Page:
Barclays’ half billion “aggressive” tax avoidance
Just days before the Move Your Money Month campaign begins, Barclays Bank has given its customers as good a reason as any to consider switching to a more ethical and socially responsible alternative.
The Government has decided to clampdown on “two aggressive tax avoidance schemes” recently disclosed to HM Revenue & Customs (HMRC) after Barclays Bank was lobbied to declare that it paid only £113m in tax in 2009, a year that saw the bank’s profits rocket to £11.6 bn.
David Gauke, Exchequer Secretary to the Treasury, said, “The Government wants to ensure that the tax system is fair for all and we will not allow those who seek to benefit from this aggressive avoidance to get an unfair advantage”.
Gauke continued, “The Government is committed to creating a competitive tax system and we have brought in a range of corporate tax reforms, but we are absolutely clear that business must pay the tax they owe when they owe it”.
Immediate action by the Treasury will see the recovery of over half a billion pounds in tax, as well as protect further billions of lost tax revenue. To put £500m into a bit of perspective, it would be sufficient to pay the average salaries of around 18,500 nurses or policemen, which, let’s face it, would come in very handy indeed.
UK Uncut, a grassroots movement taking action to highlight alternatives to spending cuts was quick of the mark with a reaction. “This shows what the government can do when it chooses to act on tax avoidance. But we are calling for the Treasury to go beyond this gesture and start clawing back all the money that banks and other big businesses are avoiding through tax scams.”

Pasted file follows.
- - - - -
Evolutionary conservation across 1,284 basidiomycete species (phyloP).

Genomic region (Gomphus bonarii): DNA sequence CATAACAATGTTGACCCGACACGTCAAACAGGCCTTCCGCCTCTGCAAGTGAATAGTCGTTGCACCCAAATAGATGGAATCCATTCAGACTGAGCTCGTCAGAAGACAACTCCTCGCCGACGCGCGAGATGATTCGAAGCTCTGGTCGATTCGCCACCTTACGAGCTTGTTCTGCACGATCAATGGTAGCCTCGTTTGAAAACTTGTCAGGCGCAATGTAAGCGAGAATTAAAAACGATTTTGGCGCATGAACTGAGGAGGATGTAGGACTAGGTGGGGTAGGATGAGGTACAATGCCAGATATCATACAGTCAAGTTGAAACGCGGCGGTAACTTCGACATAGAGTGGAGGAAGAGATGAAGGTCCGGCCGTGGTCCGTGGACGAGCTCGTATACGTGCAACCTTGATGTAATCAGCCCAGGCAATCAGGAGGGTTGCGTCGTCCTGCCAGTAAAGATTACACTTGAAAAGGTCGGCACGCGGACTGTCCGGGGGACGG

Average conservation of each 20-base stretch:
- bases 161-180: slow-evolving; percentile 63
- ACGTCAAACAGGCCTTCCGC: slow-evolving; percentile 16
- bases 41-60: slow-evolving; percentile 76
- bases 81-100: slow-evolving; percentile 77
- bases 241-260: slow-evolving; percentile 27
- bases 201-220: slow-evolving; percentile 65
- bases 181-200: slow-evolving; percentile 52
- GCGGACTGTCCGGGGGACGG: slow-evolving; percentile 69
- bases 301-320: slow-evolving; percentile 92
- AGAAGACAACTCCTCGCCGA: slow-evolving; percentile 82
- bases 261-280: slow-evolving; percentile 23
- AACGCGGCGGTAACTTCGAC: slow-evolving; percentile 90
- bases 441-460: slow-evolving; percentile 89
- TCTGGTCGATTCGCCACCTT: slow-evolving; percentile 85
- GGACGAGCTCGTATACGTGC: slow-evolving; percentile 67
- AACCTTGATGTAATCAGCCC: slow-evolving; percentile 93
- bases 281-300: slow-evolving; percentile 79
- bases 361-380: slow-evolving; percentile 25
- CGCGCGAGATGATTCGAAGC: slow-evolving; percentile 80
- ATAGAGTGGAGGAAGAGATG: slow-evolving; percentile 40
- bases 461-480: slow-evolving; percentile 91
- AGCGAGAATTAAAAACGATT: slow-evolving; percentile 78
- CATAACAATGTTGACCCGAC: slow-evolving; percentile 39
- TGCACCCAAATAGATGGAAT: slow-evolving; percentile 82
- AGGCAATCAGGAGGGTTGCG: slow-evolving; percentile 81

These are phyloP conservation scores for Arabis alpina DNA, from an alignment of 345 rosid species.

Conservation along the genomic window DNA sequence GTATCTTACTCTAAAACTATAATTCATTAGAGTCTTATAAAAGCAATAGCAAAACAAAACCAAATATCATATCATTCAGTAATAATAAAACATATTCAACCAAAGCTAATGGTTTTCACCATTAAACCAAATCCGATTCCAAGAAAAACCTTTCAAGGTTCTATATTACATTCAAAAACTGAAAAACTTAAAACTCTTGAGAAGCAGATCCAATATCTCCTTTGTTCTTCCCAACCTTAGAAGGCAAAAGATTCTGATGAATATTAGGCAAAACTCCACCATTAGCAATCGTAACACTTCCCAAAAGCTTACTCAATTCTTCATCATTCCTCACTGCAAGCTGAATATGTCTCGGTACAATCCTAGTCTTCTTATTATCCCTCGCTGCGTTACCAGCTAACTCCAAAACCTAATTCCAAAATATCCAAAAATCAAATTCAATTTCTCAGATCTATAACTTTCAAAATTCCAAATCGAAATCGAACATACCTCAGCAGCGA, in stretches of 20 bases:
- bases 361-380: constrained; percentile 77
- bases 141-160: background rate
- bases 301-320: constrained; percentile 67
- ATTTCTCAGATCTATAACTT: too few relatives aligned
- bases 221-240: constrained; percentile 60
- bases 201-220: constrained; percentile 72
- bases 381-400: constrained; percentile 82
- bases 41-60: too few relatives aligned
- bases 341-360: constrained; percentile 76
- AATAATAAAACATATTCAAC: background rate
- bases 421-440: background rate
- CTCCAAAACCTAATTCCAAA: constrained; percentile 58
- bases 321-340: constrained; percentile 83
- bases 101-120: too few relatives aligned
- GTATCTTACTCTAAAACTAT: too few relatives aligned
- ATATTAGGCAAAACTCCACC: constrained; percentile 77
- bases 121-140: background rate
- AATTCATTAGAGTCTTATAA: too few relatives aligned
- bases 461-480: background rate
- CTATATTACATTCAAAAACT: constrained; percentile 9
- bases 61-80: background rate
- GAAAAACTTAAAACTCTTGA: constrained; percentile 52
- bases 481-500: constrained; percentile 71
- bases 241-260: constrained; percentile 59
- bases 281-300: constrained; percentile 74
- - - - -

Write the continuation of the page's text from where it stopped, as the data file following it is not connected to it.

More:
UK Uncut activist Molly Sollomons was also keen to point out perceived double standards within the Government’s stance. “The government is being completely two-faced when it comes to corporate tax affairs. While the clamp down on Barclays tax scams is welcome, the Treasury endorsed a report this morning by [PricewaterhouseCoopers] who are key players in creating multiple tax avoidance structures that cost the UK taxpayer billions of pounds in uncollected tax.”
Barclays were very polite about the whole ordeal, stating to the press, “Barclays takes its responsibilities as a corporate citizen very seriously … In the UK we comply with the letter and spirit of all our obligations under the HMRC Code of Practice and have open and transparent dealings with HMRC”. Transparency seems to have a somewhat opaque definition. Gauze’s take on the Code of Practice was a little different: “The government is clear that these are not transactions that a bank that has adopted the code should be undertaking”.
So what are these abusive schemes? The first means that commercial profit gained from the buyback of a bank’s own debt is not subject to corporate tax. The second involves Authorised Investment Funds (AIFs) and “aims to convert non-taxable income into an amount carrying a repayable tax credit in an attempt to secure ‘repayment’ from the Exchequer of tax that has not been paid”. Legislation introduced today will block use of both schemes, as well as retroactively block the first, a ruling that applies to any company abusing the tax system.
The news comes at an all-time low public opinion of high street banks. However, we must vote with our feet. If you currently bank with an unethical and unscrupulous bank, you could do worse than to visit YourEthicalMoney.org to seek out an alternative.
There is no better time to Move Your Money.
Photo: Robert Scarth via Flickr
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